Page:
The researchers say that the results demonstrate the value of longitudinal studies, which can capture major events and answer questions that cannot be tested in any other way.

“The study is getting into its fourth year of data collection, and it’s really starting to get exciting,” says Dr Sibley. “We are very grateful to everyone who has taken part in the study and we hope that they will continue to do so. This is really important if we want to be able to track change in our society, and how people are doing, over time.”

The research paper is available at: http://dx.plos.org/10.1371/journal.pone.0049648

A video presenting the findings from the study can be found at: www.youtube.com/watch?v=U9nIXAhtwHI

More information about the NZVAS can be found at: www.psych.auckland.ac.nz/uoa/new-zealand-attitudes-and-values-study

ends

© Scoop Media

 
 
 
 
 
Culture Headlines | Health Headlines | Education Headlines

 

Album Review: Donnie Trumpet And The Social Experiments: Surf

Chance the Rapper is one of my favourite rappers of the last couple years. He bought a uniquely fucked up, acid sound with his debut Acid Rap which has demonstrably influenced others including ILoveMakonnen and A$AP Rocky. It’s remarkable that, at such a ... More>>

Photos: Inside The Christchurch Arts Centre Rebuild

Lady Pippa Blake visited Christchurch Arts Centre chief executive André Lovatt, a 2015 recipient of the Blake Leader Awards. The award celebrated Lovatt’s leadership in New Zealand and hisand dedication to the restoration of the Arts Centre. More>>

Running Them Up The Flagpole: Web Tool Lets Public Determine New Zealand Flag

A School of Design master’s student is challenging the flag selection process by devising a web tool that allows the public to feed their views back in a way, he says, the current government process does not. More>>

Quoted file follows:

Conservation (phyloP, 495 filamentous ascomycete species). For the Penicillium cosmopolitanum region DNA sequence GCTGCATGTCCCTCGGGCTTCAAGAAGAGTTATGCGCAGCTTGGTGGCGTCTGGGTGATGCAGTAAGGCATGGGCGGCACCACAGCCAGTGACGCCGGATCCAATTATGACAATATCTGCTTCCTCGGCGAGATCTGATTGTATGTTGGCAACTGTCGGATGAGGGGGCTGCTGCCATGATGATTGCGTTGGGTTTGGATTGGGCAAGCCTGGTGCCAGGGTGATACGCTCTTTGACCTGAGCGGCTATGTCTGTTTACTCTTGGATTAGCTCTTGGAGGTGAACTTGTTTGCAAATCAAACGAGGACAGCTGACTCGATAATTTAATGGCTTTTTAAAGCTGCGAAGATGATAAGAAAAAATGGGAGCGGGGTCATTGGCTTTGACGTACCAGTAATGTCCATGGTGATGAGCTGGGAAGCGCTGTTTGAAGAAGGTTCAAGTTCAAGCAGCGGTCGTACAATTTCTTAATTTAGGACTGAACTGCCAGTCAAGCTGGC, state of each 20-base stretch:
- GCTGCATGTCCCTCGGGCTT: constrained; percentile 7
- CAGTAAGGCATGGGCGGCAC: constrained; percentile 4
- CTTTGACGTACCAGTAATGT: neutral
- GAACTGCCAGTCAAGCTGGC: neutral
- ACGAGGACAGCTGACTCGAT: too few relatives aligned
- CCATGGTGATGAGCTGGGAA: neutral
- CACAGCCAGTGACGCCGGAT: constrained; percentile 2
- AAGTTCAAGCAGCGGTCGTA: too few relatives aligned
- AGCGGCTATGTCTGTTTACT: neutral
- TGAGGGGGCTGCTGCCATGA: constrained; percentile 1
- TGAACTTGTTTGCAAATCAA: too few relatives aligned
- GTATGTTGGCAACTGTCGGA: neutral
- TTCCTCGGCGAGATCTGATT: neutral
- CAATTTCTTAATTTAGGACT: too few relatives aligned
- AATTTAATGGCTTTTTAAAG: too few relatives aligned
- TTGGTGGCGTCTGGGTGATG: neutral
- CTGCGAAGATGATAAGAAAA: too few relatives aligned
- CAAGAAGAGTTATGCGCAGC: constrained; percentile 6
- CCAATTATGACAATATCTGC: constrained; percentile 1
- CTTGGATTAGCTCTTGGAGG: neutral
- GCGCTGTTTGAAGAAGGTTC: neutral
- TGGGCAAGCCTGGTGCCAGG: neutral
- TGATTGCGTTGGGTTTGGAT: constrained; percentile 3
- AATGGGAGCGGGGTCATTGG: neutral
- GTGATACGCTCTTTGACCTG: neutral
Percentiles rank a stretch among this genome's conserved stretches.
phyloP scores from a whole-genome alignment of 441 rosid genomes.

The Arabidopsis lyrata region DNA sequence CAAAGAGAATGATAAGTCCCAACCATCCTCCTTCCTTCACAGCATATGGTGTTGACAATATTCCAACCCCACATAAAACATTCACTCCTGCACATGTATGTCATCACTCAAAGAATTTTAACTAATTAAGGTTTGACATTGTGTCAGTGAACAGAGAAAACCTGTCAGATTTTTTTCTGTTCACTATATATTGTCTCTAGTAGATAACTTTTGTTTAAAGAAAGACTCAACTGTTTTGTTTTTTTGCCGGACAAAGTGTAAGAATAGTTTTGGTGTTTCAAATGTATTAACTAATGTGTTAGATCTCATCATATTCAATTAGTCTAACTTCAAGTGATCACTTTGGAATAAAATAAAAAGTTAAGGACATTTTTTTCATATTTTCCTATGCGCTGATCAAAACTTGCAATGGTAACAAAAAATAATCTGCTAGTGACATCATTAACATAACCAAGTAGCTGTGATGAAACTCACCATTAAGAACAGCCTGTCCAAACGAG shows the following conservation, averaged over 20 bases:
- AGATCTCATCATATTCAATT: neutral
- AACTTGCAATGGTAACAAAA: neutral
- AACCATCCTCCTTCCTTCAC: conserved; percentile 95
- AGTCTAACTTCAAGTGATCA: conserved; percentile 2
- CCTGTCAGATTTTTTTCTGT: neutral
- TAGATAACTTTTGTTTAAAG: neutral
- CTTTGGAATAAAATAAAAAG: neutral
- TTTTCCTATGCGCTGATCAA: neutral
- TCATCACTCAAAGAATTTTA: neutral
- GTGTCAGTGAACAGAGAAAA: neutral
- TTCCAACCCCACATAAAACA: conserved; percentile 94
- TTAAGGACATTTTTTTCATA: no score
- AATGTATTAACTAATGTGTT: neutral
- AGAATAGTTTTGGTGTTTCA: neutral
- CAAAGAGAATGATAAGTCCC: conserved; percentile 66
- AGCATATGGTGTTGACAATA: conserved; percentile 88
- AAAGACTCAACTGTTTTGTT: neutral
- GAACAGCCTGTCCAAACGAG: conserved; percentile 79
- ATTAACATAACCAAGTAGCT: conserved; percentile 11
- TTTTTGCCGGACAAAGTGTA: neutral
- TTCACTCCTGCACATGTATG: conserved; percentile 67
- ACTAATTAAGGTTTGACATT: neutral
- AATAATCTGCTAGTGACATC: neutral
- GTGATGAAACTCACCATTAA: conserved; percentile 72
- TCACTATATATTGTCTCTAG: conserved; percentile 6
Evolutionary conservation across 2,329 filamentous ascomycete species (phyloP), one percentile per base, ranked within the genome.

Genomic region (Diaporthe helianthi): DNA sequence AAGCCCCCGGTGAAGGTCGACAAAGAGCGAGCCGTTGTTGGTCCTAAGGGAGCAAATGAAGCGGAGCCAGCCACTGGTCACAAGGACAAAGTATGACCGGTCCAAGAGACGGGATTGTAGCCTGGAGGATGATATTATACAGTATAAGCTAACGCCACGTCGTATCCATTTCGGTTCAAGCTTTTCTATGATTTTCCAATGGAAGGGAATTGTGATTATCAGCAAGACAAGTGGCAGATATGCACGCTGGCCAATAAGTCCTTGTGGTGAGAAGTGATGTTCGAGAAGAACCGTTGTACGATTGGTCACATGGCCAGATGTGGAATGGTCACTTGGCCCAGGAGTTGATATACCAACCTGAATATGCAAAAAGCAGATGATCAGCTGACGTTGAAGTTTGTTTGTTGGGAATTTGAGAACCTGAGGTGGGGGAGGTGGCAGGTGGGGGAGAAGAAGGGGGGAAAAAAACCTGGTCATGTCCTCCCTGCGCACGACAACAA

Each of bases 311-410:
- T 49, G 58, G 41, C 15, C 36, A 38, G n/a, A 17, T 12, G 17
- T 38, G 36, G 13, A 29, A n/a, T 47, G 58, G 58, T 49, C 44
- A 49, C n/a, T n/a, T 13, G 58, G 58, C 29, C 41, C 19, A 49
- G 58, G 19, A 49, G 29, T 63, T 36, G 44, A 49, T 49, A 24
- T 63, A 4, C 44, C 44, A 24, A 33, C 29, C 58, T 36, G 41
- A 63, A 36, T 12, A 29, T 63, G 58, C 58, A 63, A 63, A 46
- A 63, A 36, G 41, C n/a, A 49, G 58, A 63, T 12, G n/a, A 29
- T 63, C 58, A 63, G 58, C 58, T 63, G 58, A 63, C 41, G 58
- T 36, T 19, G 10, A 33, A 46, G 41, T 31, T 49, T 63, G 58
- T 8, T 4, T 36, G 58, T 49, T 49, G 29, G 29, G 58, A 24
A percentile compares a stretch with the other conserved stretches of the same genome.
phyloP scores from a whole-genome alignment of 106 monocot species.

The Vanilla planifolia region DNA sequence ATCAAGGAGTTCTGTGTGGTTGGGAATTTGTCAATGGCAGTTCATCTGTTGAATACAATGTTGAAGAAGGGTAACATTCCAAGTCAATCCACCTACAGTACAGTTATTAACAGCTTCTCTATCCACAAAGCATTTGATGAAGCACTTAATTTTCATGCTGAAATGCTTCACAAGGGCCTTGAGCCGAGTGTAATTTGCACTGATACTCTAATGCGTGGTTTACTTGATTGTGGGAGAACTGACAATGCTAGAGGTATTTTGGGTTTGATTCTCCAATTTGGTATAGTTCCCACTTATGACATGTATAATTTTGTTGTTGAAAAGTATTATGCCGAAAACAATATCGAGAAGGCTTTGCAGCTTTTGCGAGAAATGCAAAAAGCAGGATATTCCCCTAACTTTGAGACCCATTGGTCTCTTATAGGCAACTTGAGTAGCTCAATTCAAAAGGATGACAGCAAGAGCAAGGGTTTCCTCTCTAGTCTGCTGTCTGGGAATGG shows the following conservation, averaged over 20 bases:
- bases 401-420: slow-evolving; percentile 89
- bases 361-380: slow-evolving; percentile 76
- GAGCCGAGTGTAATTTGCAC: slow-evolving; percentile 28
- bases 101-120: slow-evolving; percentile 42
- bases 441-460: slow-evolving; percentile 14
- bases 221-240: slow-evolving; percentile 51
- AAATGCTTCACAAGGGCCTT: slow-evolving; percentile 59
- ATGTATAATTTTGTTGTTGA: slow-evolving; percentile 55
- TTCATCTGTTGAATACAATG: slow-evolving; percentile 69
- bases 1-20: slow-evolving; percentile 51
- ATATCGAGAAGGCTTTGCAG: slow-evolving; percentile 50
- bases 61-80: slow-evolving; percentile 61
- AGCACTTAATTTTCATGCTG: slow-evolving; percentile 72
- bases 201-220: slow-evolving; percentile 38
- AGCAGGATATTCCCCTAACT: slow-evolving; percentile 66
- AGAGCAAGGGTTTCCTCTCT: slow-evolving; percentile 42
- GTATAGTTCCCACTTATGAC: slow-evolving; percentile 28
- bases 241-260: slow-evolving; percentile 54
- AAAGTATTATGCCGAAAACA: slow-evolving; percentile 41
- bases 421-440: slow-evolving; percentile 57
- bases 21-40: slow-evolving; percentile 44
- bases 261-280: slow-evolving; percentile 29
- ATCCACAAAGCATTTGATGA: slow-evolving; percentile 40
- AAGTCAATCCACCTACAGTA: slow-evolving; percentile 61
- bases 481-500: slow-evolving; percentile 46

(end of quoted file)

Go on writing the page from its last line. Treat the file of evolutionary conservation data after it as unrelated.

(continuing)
ALSO:

Survey: ‘The Arts Make My Life Better’: New Zealanders

New Zealanders are creative people who believe being involved in the arts makes their lives better and their communities stronger. Nine out of ten adult New Zealanders (88%) agree the arts are good for them and eight out of ten (82%) agree that the arts help to improve New Zealand society. More>>

ALSO:

Wellington.Scoop: Reprieve For Te Papa Press

Following its review of the role of Te Papa Press, Te Papa has committed to continue publishing books during the museum’s redevelopment, Chief Executive Rick Ellis announced yesterday. More>>

Law Society: Sir Peter Williams QC, 1934 - 2015

“Sir Peter was an exceptional advocate. He had the ability to put the defence case for his clients with powerful oratory. His passion shone through in everything he did and said.” Mr Moore says Sir Peter’s lifelong commitment to prison reform was instrumental in ensuring prison conditions and the rights of prisoners were brought to public attention. More>>

ALSO:

CTU: Peter Conway – Family Statement

Peter committed his whole working life to improving the lives of working people, both in unions and, more recently, as the Economist and Secretary of the Council of Trade Unions. He was previously Chair of Oxfam New Zealand and was on the Board of NZ Trade and Enterprise. More>>

ALSO:

Get More From Scoop

 
 

LATEST HEADLINES

 
 
 
 
Culture
Search Scoop  
 
 
Powered by Vodafone
NZ independent news